But I do know which popular Country music pioneer recorded "Lovesick Blues" and other legendary tracks at the CityBeat building downtown back when it housed a studio. And I know which band won the Artist of the Year award at the inaugural Cincinnati Entertainment Awards in 1997. And I know Bootsy Collins' real first name.
I was blown away by the depth and breadth of the questions as I read Mike Breen's Cincinnati Music Trivia Challenge here . He covers just about every era, from Stephen Foster to Bad Veins, with healthy doses of King Records, '70s Soul, '80s Punk and '90s Hip Hop.
I know the local music scene is humungous, since CityBeat has published stories about area musicians for 14 years now and we've sponsored just about every music festival that's come along.
Still, sometimes it all becomes a blur when you're immersed in it every day.
Then you step back, as Mike has done, and come up with 100 questions (plus two extra credits), and the history of popular music in Cincinnati truly boggles the imagination.
Just don't get bummed out if you don't know all the answers. The part of my brain that stores trivia just isn't as active as it once was, and so -- unlike Mike apparently -- I struggled to come up with band names and song titles I should have known.
Have fun with the challenge, and use it to build your own knowledge of Cincinnati's rich musical history. (The answers here.) There are no deadlines, no winners and losers, no prizes.
Speaking of winners and local music, the Cincy Blues Society hosted a successful Blues Fest this past weekend at Sawyer Point downtown. The all-volunteer organization drew diverse, enthusiastic crowds for two days of live music, and with their 16th annual event the experience just keeps getting better.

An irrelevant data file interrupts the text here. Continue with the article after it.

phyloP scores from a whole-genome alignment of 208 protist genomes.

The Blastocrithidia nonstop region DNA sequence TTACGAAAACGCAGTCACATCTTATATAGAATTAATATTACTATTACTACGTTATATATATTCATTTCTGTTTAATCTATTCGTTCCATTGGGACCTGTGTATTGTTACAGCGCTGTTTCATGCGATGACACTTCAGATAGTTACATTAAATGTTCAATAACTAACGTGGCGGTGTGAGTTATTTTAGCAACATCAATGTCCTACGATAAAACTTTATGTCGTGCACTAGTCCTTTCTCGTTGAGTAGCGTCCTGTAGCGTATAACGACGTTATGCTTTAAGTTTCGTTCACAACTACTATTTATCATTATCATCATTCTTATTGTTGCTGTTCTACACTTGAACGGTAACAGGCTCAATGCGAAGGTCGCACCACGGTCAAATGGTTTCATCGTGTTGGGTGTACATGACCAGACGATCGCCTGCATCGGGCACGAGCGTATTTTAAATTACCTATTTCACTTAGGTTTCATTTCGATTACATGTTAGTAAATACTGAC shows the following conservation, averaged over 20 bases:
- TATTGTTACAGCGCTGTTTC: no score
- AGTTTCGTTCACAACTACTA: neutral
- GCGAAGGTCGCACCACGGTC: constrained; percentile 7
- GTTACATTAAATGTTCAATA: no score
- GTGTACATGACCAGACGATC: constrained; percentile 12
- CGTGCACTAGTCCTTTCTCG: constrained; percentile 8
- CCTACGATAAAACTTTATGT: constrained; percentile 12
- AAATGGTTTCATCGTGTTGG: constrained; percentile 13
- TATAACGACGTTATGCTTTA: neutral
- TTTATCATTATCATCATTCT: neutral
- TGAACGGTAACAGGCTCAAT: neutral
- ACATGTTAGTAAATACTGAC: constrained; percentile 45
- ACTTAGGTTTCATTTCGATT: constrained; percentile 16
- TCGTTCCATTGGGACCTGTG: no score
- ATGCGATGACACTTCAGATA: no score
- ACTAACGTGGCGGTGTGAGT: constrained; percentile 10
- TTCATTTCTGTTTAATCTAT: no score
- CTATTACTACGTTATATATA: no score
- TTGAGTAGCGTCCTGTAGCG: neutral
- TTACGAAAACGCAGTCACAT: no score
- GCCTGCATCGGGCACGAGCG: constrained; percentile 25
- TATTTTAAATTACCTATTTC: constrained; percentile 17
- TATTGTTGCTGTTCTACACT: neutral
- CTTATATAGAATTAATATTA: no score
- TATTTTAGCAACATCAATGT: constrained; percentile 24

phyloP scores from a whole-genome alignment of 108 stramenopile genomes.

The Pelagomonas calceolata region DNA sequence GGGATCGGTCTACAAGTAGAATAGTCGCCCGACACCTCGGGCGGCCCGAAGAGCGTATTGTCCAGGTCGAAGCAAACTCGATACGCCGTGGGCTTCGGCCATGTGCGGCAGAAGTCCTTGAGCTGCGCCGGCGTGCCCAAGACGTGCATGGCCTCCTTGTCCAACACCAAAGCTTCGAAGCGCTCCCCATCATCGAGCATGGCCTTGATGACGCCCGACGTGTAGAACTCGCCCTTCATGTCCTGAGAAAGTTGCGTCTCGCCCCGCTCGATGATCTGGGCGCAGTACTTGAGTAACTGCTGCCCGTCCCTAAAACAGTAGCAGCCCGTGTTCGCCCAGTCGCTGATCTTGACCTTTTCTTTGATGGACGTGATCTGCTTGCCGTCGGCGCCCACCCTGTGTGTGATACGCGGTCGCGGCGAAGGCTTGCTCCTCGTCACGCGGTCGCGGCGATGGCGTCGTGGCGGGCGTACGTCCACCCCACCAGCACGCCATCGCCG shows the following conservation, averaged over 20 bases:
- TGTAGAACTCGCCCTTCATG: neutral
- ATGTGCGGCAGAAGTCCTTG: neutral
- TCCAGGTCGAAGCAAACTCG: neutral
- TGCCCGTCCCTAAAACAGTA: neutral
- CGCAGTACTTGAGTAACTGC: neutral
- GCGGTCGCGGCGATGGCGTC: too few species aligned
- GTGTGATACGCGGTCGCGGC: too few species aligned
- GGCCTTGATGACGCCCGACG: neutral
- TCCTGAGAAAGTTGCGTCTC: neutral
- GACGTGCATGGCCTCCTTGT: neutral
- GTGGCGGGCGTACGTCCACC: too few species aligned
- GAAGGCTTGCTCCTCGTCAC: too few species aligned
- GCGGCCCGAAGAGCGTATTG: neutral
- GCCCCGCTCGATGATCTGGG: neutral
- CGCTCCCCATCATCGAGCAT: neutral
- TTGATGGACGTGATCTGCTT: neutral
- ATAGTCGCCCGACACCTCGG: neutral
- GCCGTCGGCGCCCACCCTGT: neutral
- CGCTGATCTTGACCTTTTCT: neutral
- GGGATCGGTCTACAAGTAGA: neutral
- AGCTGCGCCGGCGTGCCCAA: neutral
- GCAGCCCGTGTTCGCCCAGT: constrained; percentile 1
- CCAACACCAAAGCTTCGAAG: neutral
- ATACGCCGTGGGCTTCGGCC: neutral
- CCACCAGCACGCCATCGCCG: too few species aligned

Blues Society leaders report that they were especially excited about this year's AlternaBlues Stage, which had a great turnout for locals Jake Speed & the Freddies, Pearlene and Jon Justice. "Younger crowds" were the operative words.
The young folks were also present last Friday night at the official grand opening of the back room at Northside Tavern, one of the cornerstones of the local music scene. Congrats are in order for Ed Rush, who's built a beautiful addition to his bar featuring a permanent stage, sound booth and sound system.
Northside Tavern has long been a haven for local music fans (and CityBeat employees) since the bar books local bands throughout the week and never charges a cover. Along with The Comet and Gypsy Hut, the Tavern has created the city's best concentration of live local music in Northside.
Your next challenge: Go enjoy it.